It was a year of milestones, new adventures, and tried and true traditions at the Alliance Theatre.

From concluding its 50th Anniversary season to premiering Becoming Nancy, 2019 saw even more growth for the Tony Award-winning venue. Take a look back at the Alliance’s year in pictures, below!

Ever After

A princess story with fewer pumpkins, more wings. Based on the film of the same name starring Drew Barrymore, this pre-Broadway musical included a cast of Atlanta favorites and Broadway names including Sierra Boggess (The Phantom of the Opera, The Little Mermaid), Rachel York (The Scarlet Pimpernel, Kiss Me, Kate), and Jeff McCarthy (Urinetown, Side Show). Not only did this mark one of the first developmental productions of the musical, but it also served as the official unveiling of the Alliance’s brand new Coca-Cola Stage.

Photo credit: Greg Mooney

Goodnight, Tyler

Written by 2019 Alliance/Kendeda National Graduate Playwriting Competition winner B.J. Tindal, Goodnight, Tyler explores themes of legacy and perspective. Tindal undertook the heavy subject matter of police brutality, but the playwright made the piece approachable by framing it an inherently funny tone. The Alliance’s production marked the official premiere of Goodnight, Tyler.

Photo credit: Greg Mooney

Angry, Raucous, and Shamelessly Gorgeous

The Alliance’s playwright in residence Pearl Cleage brought us her latest piece in the spring. The world premiere takes a hopeful look at artists from different eras finding common ground in their differing world views, particularly about the place of women’s voices in society as they age.

Photo credit: Greg Mooney

The Wizard of Oz*

Yes, the stage version of the Oscar Award-winning classic. Under the direction of visionary Rosemary Newcott, this children and family production gave a folk spin to the beloved musical.

Photo credit: Greg Mooney

Approval Junkie

This one-woman comedic piece from Georgia native Faith Salie marked the world premiere for the Emmy Award-winning journalist. The colorful subtitle paints the clearest picture of this piece, “My heartfelt (and occasionally inappropriate) quest to please just about everyone, and ultimately myself.”

Photo credit: Greg Mooney

Ride the Cyclone*

The critically acclaimed musical about teenagers who die on a roller coaster and end up in an unconventional purgatory made its regional premiere this summer. This production marked the conclusion of the Alliance Theatre’s 50th anniversary season.

Photo credit: Chris Helton

Max Makes a Million

The imaginative family play brought to life Maira Kalman’s beloved character Max Stravinsky. In association with the High Museum of Art exhibition The Pursuit of Everything: Maira Kalman’s Books for Children, the world premiere piece was adapted and directed by local theatre artist Liz Diamond.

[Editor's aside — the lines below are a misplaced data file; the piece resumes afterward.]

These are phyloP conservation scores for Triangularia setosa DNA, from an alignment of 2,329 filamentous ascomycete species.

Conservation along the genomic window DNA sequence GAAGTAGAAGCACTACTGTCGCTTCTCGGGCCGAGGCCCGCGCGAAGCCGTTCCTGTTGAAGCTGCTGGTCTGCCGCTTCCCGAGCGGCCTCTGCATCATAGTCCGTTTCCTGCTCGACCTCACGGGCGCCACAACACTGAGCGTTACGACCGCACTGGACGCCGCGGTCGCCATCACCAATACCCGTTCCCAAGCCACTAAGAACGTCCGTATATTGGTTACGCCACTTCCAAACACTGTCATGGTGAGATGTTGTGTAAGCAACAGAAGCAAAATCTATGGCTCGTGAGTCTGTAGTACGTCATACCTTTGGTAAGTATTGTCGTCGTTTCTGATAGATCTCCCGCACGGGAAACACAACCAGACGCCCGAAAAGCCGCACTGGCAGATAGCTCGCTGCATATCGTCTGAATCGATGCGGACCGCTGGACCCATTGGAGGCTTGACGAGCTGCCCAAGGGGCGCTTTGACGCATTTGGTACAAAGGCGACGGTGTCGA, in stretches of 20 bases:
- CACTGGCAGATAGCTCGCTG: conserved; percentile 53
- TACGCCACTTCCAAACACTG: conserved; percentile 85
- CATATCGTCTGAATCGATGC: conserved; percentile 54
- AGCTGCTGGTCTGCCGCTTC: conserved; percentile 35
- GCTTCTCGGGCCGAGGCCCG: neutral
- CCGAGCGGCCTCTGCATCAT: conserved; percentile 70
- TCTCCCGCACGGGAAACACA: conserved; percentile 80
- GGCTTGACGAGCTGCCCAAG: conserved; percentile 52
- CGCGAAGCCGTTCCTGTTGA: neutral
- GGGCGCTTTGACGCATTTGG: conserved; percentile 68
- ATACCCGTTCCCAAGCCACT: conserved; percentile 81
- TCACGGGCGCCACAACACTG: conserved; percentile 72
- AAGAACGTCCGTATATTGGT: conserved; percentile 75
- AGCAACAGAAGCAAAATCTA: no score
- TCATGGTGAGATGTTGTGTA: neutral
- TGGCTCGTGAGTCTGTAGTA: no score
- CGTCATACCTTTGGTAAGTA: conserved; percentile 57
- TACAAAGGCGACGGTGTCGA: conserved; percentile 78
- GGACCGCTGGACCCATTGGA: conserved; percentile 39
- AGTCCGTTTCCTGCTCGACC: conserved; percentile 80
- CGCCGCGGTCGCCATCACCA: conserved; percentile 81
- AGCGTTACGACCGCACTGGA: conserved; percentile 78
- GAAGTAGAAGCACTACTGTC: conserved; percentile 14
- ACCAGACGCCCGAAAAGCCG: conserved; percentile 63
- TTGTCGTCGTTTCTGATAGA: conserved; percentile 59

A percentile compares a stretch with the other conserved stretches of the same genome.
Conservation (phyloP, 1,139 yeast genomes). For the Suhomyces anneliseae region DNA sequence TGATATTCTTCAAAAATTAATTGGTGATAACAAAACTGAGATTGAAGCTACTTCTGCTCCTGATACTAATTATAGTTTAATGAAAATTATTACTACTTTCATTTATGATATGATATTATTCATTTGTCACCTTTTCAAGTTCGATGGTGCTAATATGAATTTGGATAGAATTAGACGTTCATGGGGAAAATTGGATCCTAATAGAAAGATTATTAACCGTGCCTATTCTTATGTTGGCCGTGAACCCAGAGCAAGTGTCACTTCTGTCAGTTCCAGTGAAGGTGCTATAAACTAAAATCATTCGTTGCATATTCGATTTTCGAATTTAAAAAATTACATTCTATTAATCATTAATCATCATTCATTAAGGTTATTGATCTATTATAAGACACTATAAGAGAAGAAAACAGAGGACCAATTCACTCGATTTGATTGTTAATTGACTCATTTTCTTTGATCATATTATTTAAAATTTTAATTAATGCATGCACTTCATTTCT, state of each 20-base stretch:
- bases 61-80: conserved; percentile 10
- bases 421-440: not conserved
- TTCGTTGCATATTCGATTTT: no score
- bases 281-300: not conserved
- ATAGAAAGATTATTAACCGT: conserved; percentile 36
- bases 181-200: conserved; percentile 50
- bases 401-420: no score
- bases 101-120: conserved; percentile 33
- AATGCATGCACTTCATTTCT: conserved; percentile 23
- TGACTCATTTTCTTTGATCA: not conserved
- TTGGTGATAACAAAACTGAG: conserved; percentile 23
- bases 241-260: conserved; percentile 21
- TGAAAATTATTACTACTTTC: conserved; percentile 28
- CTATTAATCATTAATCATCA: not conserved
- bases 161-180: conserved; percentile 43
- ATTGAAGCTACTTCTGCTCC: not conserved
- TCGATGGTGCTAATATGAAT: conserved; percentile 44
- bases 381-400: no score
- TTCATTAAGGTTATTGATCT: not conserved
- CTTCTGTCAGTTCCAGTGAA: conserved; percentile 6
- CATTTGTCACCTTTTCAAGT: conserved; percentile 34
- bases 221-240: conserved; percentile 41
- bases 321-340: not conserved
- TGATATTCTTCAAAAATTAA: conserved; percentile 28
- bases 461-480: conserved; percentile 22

Photo credit: Greg Mooney

Becoming Nancy

Following the Alliance’s legacy of producing new musicals, Tony Award-winner Jerry Mitchell directed this world premiere. This modern work takes a look at identity and belonging through the lens of high school musical theatre (the best lens).

Photo credit: Greg Mooney

Small Mouth Sounds

A play with minimal dialogue and endless meaning, Small Mouth Sounds takes place at a silent retreat. Playwright Bess Wohl told Encore that she underwent a journey of self-discovery as she wrote a play about silence, trying to stick to the conventions of the story while creating a meaningful environment.

Photo credit: Greg Mooney

Ghost

Not to be confused with the musical or Whoopi Goldberg film of the same name, this play is based on the Jason Reynolds National Book Award finalist. The Alliance developed this piece specifically for middle and high schoolers, centering around main character Castle Crenshaw whose life is changed when offered a position on the middle school track team.

Photo credit: Chris Helton

Courtenay’s Cabaret

Courtenay Collins made her victory lap in Atlanta following her Broadway debut earlier this year in The Prom (which had its world premiere right here at the Alliance). Surrounded by a set she describes as her dream living room, Collins’ one-woman show honors the excitement and heart break of the holidays, inviting audiences into her living room to share a festive evening- complete with Christmas cookies and crafts.

A Christmas Carol

Proving once again that it’s not Christmas until Tiny Tim proclaims to the Alliance audience, “God bless us, everyone!” A Christmas Carol concluded 2019 at the Alliance by taking its 30th annual bow.

Photo credit: Greg Mooney

*Suzi Bass Award-winner

About Sally Henry Fuller

A writer with a passion for building relationships and telling people's stories, Sally Henry Fuller is a performing arts journalist. She has had the privilege of interviewing both local theatre professionals and multi-award-winning celebrities including Carol Burnett, Matthew Morrison, Vanessa Williams, Josh Gad, and Taylor Hicks. With theatre journalism experience since 2011, her work has also been featured on BroadwayWorld.com, the Huffington Post, and the Kennedy Center's American College Theatre Festival.

View all posts by Sally Henry Fuller